Collecting File Information from Windows Folders Using AutoHotkey

In Order to Manage Scripts Launched from the Windows Startup Folder, We Must First Know the Folder’s Contents

Last time in “Auto-Loading AutoHotkey Scripts When Booting Windows,” I highlighted the problem introduced by launching scripts from the Windows Startup folder on boot up—too many AutoHotkey icons in the System Tray might overwhelm the status bar. We can turn off the icons, but that’s like turning out the lights in an unlighted, windowless room full of furniture. You don’t know what’s where. We need a handy system for consolidating the information sitting in the Startup folder without making it too intrusive.

This time I demonstrate one technique for consolidating the Startup folder data for display. I have yet to settle on how I want to display the information and use the data. I see a number of possibilities:

  1. A single MsgBox listing the Startup shortcuts—the simplest, yet least flexible approach.
  2. A single System Tray icon right-click menu listing the Startup shortcuts—more flexible but limited in action creating techniques.
  3. A GUI window using a ListView control displaying the Startup folder’s shortcut data—the most flexible and powerful approach but more complicated to implement.

The MsgBox Technique

The message box (MsgBox command) provides the easiest method for displaying data, but it also offers the least flexibility. You’ll find the MsgBox limited to displaying text and a few buttons—although the available buttons do offer some tailoring options. (See Chapter 13.1.5 “Optimizing the AutoHotkey Message Box” of my book Jack’s Motley Assortment of AutoHotkey Tips for tips on how to add and tailor MsgBox buttons and actions.)

The image displays the shortcuts added to my Windows Startup folder for auto-loading on boot up, as well as, the target file path and name. (See the code for this MsgBox toward the end of this blog.)

While the MsgBox displays all the shortcuts in the Startup folder, it offers only information text. To add any significant action requires more work—even if only instructional pop-up windows.

The System Tray Right-click Menu

The Menu command offers a method for displaying the Startup menu items in a System Tray right-click menu while adding opportunities to incorporate action. Although more complicated than using a MsgBox, a Menu offers increased versatility by adding submenus and calling subroutines or functions.

On the downside, AutoHotkey menus have their limitations—although you can find tricks to avoid some of those constraints. The basic Menu command offers only a couple of built-in variables for immediate use. You’ll find adding more directly accessible variables a little more difficult (as referenced in Chapter 6.1.2 “More AutoHotkey Entertainment and Education” of Jack’s Motley Assortment of AutoHotkey Tips and discussed in “Use BoundFunc Object [Func.Bind()] to Pass GUI Control Data (An AutoHotkey GUI Revelation)” and “Increase the Flexibility of Menus by Passing Data with the BoundFunc Object” for Menu command-specific techniques).

I’m looking at writing a simple demonstration of a menu that provides a help window for each auto-launched AutoHotkey script for a future blog.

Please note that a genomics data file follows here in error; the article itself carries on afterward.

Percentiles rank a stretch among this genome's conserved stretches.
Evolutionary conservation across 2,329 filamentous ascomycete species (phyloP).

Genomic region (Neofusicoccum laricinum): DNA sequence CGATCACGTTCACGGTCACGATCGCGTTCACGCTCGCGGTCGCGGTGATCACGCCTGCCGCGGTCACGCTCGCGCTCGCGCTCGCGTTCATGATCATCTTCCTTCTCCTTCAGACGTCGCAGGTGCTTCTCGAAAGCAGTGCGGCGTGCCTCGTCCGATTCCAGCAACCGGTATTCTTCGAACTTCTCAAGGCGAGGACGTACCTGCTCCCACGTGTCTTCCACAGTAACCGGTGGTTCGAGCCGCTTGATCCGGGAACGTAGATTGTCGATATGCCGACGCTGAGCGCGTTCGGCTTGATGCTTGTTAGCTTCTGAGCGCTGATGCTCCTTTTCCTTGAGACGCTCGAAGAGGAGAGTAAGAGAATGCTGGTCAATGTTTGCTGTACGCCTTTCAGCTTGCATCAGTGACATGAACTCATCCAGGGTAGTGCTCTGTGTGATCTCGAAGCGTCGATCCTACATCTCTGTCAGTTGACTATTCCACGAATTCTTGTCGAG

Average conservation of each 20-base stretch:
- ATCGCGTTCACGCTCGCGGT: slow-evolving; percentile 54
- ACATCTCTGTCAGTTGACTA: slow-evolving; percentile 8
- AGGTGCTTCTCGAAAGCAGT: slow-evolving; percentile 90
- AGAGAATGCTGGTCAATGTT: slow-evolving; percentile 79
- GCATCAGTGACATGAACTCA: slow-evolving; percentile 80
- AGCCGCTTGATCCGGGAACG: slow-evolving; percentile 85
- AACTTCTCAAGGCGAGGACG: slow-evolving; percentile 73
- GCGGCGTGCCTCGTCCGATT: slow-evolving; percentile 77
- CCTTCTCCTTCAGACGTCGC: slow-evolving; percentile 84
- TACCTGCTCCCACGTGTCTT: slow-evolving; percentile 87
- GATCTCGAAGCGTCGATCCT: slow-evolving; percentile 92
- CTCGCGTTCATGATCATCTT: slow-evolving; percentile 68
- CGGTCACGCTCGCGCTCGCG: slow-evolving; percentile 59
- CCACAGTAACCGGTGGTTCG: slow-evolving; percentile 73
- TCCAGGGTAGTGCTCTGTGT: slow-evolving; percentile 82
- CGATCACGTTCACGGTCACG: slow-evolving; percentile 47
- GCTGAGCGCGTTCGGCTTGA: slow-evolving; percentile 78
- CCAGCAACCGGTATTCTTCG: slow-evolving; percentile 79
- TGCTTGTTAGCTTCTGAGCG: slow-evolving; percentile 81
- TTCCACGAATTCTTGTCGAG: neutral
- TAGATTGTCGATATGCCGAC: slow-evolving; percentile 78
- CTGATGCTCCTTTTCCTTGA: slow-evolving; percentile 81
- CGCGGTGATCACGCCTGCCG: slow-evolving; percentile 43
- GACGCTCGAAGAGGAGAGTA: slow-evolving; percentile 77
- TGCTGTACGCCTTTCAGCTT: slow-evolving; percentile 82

Graphical User Interface (GUI) Windows

The most versatile of the three options, an AutoHotkey script can tailor a GUI for multiple tasks while storing key information about the shortcuts (and their targets) in the Windows Startup folder. With a little design, the GUI window can act as the ultimate AutoHotkey Startup Control Center.

The image of the AutoHotkeyControl.ahk window displays an example of a possible method for controlling scripts from AutoHotkey using a GUI. Although not exactly what we want, it does demonstrate some possibilities.

But, regardless of which approach we take, the script must collect the data.

A List of Shortcuts in the Windows Startup Folder

Found in the AutoStartupToggle.ahk script, the Ctrl+Win+4 Hotkey combination reads the files in the Startup folder, weeds out the non-shortcuts, and displays a list of target file paths and names—plus the shortcut names:

^#4::
	files := ""
	Loop %A_Startup%\*.*
	{
		FileGetShortcut, %A_LoopFileFullPath%, Location
		If ErrorLevel
			Continue
		files = %files%%Location%`n%A_LoopFileName%`n
	}
	MsgBox,,Startup Folder List, %files%
Return

Using the Loop (files & folders) command, the routine checks each file in the folder for shortcuts using the FileGetShortcut command. If not a shortcut (If ErrorLevel), the Loop jumps to the next entry. Otherwise, it adds the data to the variable files. The MsgBox command displays the results.

Regardless of which approach we take to controlling our AutoHotkey auto-start scripts, we need this first data-collecting step. Next time, I’ll attempt to insert the results into a menu.

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jack

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2 thoughts on “Collecting File Information from Windows Folders Using AutoHotkey

  1. Hallo Jack

    You might want to check out AHK Startup by Fanatic Guru. It solves some problems that you already face in this regard, and perhaps some more that you’d still run into. https://www.autohotkey.com/boards/viewtopic.php?t=788

    One of those pretty amazing solutions that some code genius come up with and share with the community.

    Brilliantly programmed, but for me personally not useful, is also “lintalist”. Also a script really worth checking out, I find !

    Kind regards, Hauke

    Like

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